Look at our lawn. There's a ball left out, and a deck chair. Neither will be chewed. There is no poop on the lawn because this morning I scooped it all up with, I confess, a sense of pleasure. There are children in the forest, playing what children play in forests. They went outside without asking first, without a parent needing to go out and pen any Abominable Dog at all. Erin came in from the cabin without having to yell from her door until someone heard and an adult went out to hold back the A.D. The scratches on my torso from being jumped up on while carrying Fiona in from the van are going to heal without me getting new ones.
I have enjoyed ranting here about the Abominable Dog, and we have joyously been planning our "Doggone Celebrations" for weeks, but I confess it has been a long and difficult journey getting to thing point. We really did all want to make it work. I felt strongly that a dog is a member of the family, and you simply do not farm a family member out just because they are difficult to live with. I didn't think this was a good example to set for the kids.
I tried different training approaches, watched a lot of videos, read three different highly recommended books on gentle dog-training. Most of these resulted in improved behaviour with the adults, but the children, having been knocked down / wrestled with / slobbered and scratched all over too many times, had simply lost their desire to participate in further training. The improvements in behaviour with adults never transferred to the children. We tried to get a professional involved, but the trainer serving our area is 50 minutes away and is so busy that she would require us to come to her, with the children, for every session. Too much driving for kids who spend too much useless time in the minivan as it is, and didn't really want to participate anyway.
We hoped she'd get easier to work with as she matured, but as she neared her second birthday it was apparent things were really no better this spring than last. Because the children simply couldn't play outside while the dog was out, and I tend to always be where the children are, and Chuck isn't home much, we ended up with a situation where the dog was starved for social interaction. We brought her into the kitchen for 2 or 3 hours of socializing most days through the late winter and spring, but none of this seemed to have any effect on her outdoor behaviour.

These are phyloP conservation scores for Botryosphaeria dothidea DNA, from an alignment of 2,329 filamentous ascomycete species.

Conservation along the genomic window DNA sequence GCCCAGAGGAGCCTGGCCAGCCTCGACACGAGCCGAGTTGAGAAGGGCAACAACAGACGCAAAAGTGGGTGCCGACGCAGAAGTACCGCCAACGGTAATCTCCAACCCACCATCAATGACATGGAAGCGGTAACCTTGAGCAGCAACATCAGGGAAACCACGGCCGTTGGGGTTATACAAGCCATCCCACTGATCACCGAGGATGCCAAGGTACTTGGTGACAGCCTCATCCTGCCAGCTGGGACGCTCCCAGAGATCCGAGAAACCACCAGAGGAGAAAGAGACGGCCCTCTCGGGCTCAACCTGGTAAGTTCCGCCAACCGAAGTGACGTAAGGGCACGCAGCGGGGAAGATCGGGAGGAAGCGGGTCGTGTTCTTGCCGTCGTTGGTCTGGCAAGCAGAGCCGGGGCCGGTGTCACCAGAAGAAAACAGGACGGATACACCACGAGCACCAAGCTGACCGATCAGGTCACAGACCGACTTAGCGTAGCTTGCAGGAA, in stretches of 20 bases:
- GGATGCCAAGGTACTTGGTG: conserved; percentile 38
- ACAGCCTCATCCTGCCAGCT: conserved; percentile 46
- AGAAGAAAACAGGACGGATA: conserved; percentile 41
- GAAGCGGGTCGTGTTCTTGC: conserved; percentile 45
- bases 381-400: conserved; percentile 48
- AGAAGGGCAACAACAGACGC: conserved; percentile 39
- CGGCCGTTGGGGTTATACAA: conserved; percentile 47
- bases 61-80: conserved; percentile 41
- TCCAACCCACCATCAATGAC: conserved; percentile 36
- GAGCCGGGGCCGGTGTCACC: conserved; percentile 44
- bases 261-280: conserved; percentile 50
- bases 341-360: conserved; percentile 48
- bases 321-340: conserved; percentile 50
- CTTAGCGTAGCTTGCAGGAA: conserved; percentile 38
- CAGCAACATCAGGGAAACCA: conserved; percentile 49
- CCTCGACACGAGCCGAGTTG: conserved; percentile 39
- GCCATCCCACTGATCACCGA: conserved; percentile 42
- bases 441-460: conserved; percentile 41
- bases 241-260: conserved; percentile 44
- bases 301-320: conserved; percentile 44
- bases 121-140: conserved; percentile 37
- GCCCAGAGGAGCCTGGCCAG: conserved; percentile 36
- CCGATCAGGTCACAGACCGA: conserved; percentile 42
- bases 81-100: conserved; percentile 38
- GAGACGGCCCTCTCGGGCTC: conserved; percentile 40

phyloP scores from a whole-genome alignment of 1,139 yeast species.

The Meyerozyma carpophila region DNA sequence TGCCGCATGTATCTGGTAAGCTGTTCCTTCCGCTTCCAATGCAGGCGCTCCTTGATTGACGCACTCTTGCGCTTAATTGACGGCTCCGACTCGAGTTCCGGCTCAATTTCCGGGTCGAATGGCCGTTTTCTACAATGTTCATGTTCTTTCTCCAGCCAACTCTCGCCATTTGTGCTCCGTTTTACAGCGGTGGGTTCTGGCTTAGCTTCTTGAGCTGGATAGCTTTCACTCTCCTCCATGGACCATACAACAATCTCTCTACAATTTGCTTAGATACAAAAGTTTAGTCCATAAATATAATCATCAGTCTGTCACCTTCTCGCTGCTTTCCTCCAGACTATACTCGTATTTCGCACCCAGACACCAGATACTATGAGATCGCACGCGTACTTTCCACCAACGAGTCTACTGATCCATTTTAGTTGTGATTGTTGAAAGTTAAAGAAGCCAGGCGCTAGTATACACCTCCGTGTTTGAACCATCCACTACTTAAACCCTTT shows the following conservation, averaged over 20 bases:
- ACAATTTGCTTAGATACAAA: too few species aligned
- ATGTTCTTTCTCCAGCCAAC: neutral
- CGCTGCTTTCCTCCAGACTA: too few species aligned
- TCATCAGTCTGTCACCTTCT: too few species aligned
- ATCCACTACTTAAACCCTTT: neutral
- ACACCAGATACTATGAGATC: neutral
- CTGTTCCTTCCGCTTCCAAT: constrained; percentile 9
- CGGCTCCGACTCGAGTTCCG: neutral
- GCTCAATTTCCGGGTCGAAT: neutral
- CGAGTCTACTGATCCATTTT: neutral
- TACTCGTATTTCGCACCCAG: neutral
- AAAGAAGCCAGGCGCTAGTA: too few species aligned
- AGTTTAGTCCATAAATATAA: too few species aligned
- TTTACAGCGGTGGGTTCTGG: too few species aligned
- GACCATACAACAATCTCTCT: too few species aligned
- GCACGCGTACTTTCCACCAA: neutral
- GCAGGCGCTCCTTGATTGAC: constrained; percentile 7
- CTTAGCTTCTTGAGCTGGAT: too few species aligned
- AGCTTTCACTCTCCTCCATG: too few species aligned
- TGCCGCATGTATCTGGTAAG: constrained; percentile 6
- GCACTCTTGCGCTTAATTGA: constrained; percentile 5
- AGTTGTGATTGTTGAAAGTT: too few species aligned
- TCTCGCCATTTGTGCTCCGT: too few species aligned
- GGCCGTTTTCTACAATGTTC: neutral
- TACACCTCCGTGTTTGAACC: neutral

The unrelenting attacks on unsuspecting outdoor children, the fact that our friends and extended family had to give up unannounced visits, the injuries (never ill-intentioned, always just the result of exhuberant greeting or playing) to hands, arms and torsos ... it took a while but eventually every last child was saying "I want to get rid of her." They really did like her. They just couldn't live with her anymore.
The next issue was how to get rid of her. We tried local ads. We tried word of mouth. We tried talking to the vet. We investigated shelters. Our nearest shelter was 3 hours round trip from us. After one particularly nasty injury-causing episode I mentioned euthanasia. The kids' eyes got very big with an ambivalent combination of horror and delight. It could be that easy? It could be that awful?
Eventually, though, with spring settling in and people thinking about new pets, our ad on a regional pet placement site got a couple of nibbles. We were very honest about the difficulties we were having, and mentioned "needs a family without children", but one family with a 6-year-old was very interested. They came for some visits (from an hour away) and Freya was her usual Abominable Self, head-butting their daughter within 5 minutes of first meeting. But they live much closer to a trainer, and have found someone willing to come to them to work with her. They liked her. I guess she's their kind of dog.
This morning they came and took her. After they'd loaded her into their truck, they suggested we bring the kids out to say goodbye to her. Noah was somewhat reluctant, because his last contact with Freya had been last evening when I'd accidentally released her from the pen not realizing he was still in the woods up by the Shark Hole. He had sprinted back to the house, against all odds outdistancing the dog (because in chasing him she mistakenly plowed into the seasonal pond in the woods and had to swim and struggle up the opposite bank). He had decided that this was a very Fitting Last Contact, and he thus felt quite happy about her departure. He didn't want to ruin the Fitting Last Contact with a happy goodbye, but when encouraged he dutifully came out to say goodbye with the rest of us. Fiona, just as we were chatting amiably with Freya's new family, blurted out "I can't wait until Freya's gone!"
We moved to the area we live in, and to our property, so that we could enjoy the wild outdoors at our doorstep. For the past two years we haven't really been able to do that. Things have changed back again today.